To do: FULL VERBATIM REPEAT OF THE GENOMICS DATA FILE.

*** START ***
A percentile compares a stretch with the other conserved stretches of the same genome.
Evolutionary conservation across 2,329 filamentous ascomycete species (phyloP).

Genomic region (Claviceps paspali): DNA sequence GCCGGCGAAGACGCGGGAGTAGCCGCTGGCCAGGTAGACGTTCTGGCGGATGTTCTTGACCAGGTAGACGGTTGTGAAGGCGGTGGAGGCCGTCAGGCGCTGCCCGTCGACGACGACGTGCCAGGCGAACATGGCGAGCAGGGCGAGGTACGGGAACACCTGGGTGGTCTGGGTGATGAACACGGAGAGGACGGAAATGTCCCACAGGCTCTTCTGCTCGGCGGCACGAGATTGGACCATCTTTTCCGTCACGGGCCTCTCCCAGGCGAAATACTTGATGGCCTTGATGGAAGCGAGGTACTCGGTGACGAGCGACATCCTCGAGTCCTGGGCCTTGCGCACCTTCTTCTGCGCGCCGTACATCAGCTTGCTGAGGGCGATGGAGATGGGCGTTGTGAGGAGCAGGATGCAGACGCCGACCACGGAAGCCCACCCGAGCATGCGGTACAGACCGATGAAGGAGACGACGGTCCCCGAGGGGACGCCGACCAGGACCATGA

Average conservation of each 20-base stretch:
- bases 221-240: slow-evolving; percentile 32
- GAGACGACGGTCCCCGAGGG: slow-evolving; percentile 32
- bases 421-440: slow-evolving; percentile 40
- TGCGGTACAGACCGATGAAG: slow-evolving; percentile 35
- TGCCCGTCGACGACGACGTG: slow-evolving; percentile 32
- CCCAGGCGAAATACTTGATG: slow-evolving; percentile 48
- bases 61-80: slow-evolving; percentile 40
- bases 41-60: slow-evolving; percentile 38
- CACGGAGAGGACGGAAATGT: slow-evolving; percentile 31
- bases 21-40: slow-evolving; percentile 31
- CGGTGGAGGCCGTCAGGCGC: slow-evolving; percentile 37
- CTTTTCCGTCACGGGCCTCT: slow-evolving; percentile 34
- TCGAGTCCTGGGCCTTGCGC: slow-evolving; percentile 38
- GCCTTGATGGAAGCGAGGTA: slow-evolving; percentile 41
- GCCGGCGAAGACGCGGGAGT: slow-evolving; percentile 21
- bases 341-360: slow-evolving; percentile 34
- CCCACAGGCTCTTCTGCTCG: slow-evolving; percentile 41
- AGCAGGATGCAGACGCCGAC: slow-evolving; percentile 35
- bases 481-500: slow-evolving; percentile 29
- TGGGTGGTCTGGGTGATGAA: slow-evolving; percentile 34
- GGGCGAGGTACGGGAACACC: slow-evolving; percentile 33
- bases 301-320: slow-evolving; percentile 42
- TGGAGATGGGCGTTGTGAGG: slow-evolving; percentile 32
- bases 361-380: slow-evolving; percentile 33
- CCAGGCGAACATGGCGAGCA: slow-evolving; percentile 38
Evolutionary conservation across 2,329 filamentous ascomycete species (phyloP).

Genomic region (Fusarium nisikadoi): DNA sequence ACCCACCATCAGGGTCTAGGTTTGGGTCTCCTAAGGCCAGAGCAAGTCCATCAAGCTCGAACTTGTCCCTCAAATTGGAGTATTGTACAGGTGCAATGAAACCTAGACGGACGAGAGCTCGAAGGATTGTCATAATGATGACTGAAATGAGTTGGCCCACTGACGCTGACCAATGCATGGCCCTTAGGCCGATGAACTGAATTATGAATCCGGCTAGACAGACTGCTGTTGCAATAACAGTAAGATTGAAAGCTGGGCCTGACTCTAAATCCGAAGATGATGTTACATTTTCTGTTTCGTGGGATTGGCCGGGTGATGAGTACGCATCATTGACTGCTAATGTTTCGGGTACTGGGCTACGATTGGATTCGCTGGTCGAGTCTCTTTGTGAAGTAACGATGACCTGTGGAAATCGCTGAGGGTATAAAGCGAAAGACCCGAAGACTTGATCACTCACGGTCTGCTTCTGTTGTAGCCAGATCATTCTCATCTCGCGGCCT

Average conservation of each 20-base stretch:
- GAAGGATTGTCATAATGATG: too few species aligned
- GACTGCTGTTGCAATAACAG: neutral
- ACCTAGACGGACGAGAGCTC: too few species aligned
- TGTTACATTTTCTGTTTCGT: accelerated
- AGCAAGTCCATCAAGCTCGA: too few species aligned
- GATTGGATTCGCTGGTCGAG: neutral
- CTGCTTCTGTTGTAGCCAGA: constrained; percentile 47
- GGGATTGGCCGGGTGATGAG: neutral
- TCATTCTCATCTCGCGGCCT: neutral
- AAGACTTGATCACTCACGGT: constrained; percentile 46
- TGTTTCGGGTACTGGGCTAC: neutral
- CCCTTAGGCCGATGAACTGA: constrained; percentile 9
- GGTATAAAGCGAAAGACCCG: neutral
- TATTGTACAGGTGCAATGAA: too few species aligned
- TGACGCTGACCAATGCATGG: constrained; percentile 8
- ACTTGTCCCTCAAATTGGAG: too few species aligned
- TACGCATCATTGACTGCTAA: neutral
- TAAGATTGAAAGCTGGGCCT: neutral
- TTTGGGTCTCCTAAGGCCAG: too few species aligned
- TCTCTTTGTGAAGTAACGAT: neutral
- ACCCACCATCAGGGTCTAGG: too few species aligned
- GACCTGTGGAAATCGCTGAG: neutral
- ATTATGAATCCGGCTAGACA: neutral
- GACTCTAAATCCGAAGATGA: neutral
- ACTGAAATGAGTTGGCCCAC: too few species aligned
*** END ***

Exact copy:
A percentile compares a stretch with the other conserved stretches of the same genome.
Evolutionary conservation across 2,329 filamentous ascomycete species (phyloP).

Genomic region (Claviceps paspali): DNA sequence GCCGGCGAAGACGCGGGAGTAGCCGCTGGCCAGGTAGACGTTCTGGCGGATGTTCTTGACCAGGTAGACGGTTGTGAAGGCGGTGGAGGCCGTCAGGCGCTGCCCGTCGACGACGACGTGCCAGGCGAACATGGCGAGCAGGGCGAGGTACGGGAACACCTGGGTGGTCTGGGTGATGAACACGGAGAGGACGGAAATGTCCCACAGGCTCTTCTGCTCGGCGGCACGAGATTGGACCATCTTTTCCGTCACGGGCCTCTCCCAGGCGAAATACTTGATGGCCTTGATGGAAGCGAGGTACTCGGTGACGAGCGACATCCTCGAGTCCTGGGCCTTGCGCACCTTCTTCTGCGCGCCGTACATCAGCTTGCTGAGGGCGATGGAGATGGGCGTTGTGAGGAGCAGGATGCAGACGCCGACCACGGAAGCCCACCCGAGCATGCGGTACAGACCGATGAAGGAGACGACGGTCCCCGAGGGGACGCCGACCAGGACCATGA

Average conservation of each 20-base stretch:
- bases 221-240: slow-evolving; percentile 32
- GAGACGACGGTCCCCGAGGG: slow-evolving; percentile 32
- bases 421-440: slow-evolving; percentile 40
- TGCGGTACAGACCGATGAAG: slow-evolving; percentile 35
- TGCCCGTCGACGACGACGTG: slow-evolving; percentile 32
- CCCAGGCGAAATACTTGATG: slow-evolving; percentile 48
- bases 61-80: slow-evolving; percentile 40
- bases 41-60: slow-evolving; percentile 38
- CACGGAGAGGACGGAAATGT: slow-evolving; percentile 31
- bases 21-40: slow-evolving; percentile 31
- CGGTGGAGGCCGTCAGGCGC: slow-evolving; percentile 37
- CTTTTCCGTCACGGGCCTCT: slow-evolving; percentile 34
- TCGAGTCCTGGGCCTTGCGC: slow-evolving; percentile 38
- GCCTTGATGGAAGCGAGGTA: slow-evolving; percentile 41
- GCCGGCGAAGACGCGGGAGT: slow-evolving; percentile 21
- bases 341-360: slow-evolving; percentile 34
- CCCACAGGCTCTTCTGCTCG: slow-evolving; percentile 41
- AGCAGGATGCAGACGCCGAC: slow-evolving; percentile 35
- bases 481-500: slow-evolving; percentile 29
- TGGGTGGTCTGGGTGATGAA: slow-evolving; percentile 34
- GGGCGAGGTACGGGAACACC: slow-evolving; percentile 33
- bases 301-320: slow-evolving; percentile 42
- TGGAGATGGGCGTTGTGAGG: slow-evolving; percentile 32
- bases 361-380: slow-evolving; percentile 33
- CCAGGCGAACATGGCGAGCA: slow-evolving; percentile 38
Evolutionary conservation across 2,329 filamentous ascomycete species (phyloP).

Genomic region (Fusarium nisikadoi): DNA sequence ACCCACCATCAGGGTCTAGGTTTGGGTCTCCTAAGGCCAGAGCAAGTCCATCAAGCTCGAACTTGTCCCTCAAATTGGAGTATTGTACAGGTGCAATGAAACCTAGACGGACGAGAGCTCGAAGGATTGTCATAATGATGACTGAAATGAGTTGGCCCACTGACGCTGACCAATGCATGGCCCTTAGGCCGATGAACTGAATTATGAATCCGGCTAGACAGACTGCTGTTGCAATAACAGTAAGATTGAAAGCTGGGCCTGACTCTAAATCCGAAGATGATGTTACATTTTCTGTTTCGTGGGATTGGCCGGGTGATGAGTACGCATCATTGACTGCTAATGTTTCGGGTACTGGGCTACGATTGGATTCGCTGGTCGAGTCTCTTTGTGAAGTAACGATGACCTGTGGAAATCGCTGAGGGTATAAAGCGAAAGACCCGAAGACTTGATCACTCACGGTCTGCTTCTGTTGTAGCCAGATCATTCTCATCTCGCGGCCT

Average conservation of each 20-base stretch:
- GAAGGATTGTCATAATGATG: too few species aligned
- GACTGCTGTTGCAATAACAG: neutral
- ACCTAGACGGACGAGAGCTC: too few species aligned
- TGTTACATTTTCTGTTTCGT: accelerated
- AGCAAGTCCATCAAGCTCGA: too few species aligned
- GATTGGATTCGCTGGTCGAG: neutral
- CTGCTTCTGTTGTAGCCAGA: constrained; percentile 47
- GGGATTGGCCGGGTGATGAG: neutral
- TCATTCTCATCTCGCGGCCT: neutral
- AAGACTTGATCACTCACGGT: constrained; percentile 46
- TGTTTCGGGTACTGGGCTAC: neutral
- CCCTTAGGCCGATGAACTGA: constrained; percentile 9
- GGTATAAAGCGAAAGACCCG: neutral
- TATTGTACAGGTGCAATGAA: too few species aligned
- TGACGCTGACCAATGCATGG: constrained; percentile 8
- ACTTGTCCCTCAAATTGGAG: too few species aligned
- TACGCATCATTGACTGCTAA: neutral
- TAAGATTGAAAGCTGGGCCT: neutral
- TTTGGGTCTCCTAAGGCCAG: too few species aligned
- TCTCTTTGTGAAGTAACGAT: neutral
- ACCCACCATCAGGGTCTAGG: too few species aligned
- GACCTGTGGAAATCGCTGAG: neutral
- ATTATGAATCCGGCTAGACA: neutral
- GACTCTAAATCCGAAGATGA: neutral
- ACTGAAATGAGTTGGCCCAC: too few species aligned